Complainant's prejudice claim, while obviously related to the recusal claim, is distinct. Allegations of prejudice are the bread-and-butter of misconduct complaints and aren't normally dismissed as merits related. See Commentary to Judicial Conduct Rule 3 ("An allegation that a judge ruled against the complainant because the complainant is a member of a particular racial or ethnic group . . . is also not merits-related.") This is true even though the alleged bias could have justified a motion to recuse. See 28 U.S.C. § 455(b)(1) (judge is disqualified "[w]here he has a personal bias or prejudice concerning a party"). For example, a litigant who believes a judge is racially prejudiced against him could file a motion to recuse in the underlying case. More often than not, however, misconduct complainants allege prejudice without having filed a motion to recuse. In such cases, we address the substance of complainant's allegations of prejudice. See, e.g., In re Complaint of Judicial Misconduct, 583 F.3d 598, 598 (9th Cir. Jud. Council 2009).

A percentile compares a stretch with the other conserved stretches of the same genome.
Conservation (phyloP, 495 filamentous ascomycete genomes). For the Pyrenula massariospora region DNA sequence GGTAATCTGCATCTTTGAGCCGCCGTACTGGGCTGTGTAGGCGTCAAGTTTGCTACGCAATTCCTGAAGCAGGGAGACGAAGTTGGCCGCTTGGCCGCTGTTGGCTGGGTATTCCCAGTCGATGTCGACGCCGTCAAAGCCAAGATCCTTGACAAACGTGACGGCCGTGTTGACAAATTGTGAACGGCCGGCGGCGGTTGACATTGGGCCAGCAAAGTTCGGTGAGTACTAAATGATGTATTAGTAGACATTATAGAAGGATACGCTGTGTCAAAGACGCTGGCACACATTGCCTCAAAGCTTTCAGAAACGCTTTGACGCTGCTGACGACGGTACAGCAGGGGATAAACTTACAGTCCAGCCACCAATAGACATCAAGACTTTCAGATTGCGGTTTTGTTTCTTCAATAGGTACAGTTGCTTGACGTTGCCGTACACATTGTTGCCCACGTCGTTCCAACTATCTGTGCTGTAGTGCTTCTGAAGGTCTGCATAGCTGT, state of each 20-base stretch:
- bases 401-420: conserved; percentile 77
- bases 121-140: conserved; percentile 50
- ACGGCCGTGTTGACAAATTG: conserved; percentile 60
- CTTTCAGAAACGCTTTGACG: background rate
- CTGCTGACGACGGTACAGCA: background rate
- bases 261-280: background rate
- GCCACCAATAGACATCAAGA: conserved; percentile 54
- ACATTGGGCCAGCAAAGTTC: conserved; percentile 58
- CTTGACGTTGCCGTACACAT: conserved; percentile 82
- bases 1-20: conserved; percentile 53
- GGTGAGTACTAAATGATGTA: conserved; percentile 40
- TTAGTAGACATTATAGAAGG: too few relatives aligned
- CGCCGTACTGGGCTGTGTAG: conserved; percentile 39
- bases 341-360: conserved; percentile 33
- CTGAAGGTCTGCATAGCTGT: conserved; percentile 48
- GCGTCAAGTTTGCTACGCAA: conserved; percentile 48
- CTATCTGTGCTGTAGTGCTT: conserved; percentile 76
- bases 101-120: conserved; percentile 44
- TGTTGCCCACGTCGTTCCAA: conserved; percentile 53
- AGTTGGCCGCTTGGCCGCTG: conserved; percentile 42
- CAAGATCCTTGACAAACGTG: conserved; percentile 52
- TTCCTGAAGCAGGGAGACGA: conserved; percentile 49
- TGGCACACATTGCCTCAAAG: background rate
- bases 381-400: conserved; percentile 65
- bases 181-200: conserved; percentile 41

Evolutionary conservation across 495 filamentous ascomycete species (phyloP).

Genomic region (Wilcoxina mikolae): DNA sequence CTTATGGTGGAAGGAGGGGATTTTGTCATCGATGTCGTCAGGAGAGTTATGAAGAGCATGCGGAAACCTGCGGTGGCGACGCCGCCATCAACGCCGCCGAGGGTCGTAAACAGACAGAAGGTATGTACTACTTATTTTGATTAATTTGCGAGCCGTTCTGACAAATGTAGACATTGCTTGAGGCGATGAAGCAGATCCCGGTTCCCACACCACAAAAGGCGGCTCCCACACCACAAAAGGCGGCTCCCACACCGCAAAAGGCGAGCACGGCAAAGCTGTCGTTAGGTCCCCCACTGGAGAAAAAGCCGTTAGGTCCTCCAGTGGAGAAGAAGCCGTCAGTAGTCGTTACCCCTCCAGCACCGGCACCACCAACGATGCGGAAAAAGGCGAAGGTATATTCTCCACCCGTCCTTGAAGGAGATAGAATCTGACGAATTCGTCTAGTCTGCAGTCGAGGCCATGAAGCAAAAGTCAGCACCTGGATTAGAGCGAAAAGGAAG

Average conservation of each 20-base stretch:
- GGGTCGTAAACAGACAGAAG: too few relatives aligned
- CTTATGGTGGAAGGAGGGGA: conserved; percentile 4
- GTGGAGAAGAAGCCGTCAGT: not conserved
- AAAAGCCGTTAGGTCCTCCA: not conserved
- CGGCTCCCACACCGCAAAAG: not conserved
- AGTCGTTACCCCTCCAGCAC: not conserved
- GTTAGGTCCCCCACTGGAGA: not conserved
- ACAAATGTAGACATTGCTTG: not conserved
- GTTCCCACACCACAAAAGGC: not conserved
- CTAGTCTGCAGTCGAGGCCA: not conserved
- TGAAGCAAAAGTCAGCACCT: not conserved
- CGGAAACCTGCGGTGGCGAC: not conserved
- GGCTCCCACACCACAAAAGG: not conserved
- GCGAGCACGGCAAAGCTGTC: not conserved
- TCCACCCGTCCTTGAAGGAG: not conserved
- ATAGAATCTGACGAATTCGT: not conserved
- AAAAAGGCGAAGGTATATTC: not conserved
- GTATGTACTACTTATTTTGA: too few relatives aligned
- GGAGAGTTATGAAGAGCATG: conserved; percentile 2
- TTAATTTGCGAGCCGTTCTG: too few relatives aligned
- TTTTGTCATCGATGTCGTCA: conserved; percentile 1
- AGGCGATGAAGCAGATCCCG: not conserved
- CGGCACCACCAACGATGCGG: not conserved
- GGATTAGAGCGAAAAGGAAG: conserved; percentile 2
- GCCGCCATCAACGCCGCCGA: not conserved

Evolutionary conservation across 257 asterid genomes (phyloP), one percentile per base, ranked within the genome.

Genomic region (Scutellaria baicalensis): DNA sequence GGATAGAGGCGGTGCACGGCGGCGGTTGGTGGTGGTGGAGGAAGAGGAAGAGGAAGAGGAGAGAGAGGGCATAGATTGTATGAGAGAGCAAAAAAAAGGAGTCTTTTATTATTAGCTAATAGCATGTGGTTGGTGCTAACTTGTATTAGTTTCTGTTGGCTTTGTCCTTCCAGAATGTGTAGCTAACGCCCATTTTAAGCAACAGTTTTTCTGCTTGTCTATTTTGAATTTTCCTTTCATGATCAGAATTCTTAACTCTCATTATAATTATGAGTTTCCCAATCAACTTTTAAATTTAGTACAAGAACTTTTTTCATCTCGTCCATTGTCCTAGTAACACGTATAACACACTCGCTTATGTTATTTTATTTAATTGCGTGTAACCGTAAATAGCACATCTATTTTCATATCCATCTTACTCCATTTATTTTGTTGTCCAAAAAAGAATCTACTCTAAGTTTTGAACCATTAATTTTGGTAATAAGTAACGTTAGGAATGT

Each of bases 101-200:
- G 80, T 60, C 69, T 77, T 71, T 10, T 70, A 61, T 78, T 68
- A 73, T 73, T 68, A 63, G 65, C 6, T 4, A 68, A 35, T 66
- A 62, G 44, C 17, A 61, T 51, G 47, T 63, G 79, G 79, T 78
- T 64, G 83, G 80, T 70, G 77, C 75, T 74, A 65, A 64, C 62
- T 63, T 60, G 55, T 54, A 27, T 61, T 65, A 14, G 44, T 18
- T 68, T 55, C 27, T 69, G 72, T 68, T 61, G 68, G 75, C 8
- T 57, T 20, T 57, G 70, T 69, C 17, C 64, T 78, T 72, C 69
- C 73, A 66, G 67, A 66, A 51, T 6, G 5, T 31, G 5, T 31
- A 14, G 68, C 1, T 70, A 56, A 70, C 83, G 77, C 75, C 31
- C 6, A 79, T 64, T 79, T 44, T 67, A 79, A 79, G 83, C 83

Here, complainant did file a motion to recuse based on the same facts supporting his prejudice claim, and that motion was considered and denied by an independent judge who found no evidence of prejudice. "[T]he complaint procedure cannot be a means for collateral attack on the substance of [this] ruling." Judicial Conduct Report at 145. "The judicial misconduct system is emphatically not a forum for disappointed litigants to continue litigation already decided on the merits." In re Complaint of Judicial Misconduct, 579 F.3d 1062, 1064 (9th Cir. Jud. Council 2009); cf. In re Complaint of Judicial Misconduct, 583 F.3d 599, 599 (9th Cir. Jud. Council 2009) ("The same claim . . . was rejected in an appeal by one of the parties to the criminal case. . . . The judge's failure to recuse himself based on these allegations therefore cannot constitute past or future misconduct."). It therefore makes some sense to apply limited preclusion principles to the misconduct complaint process.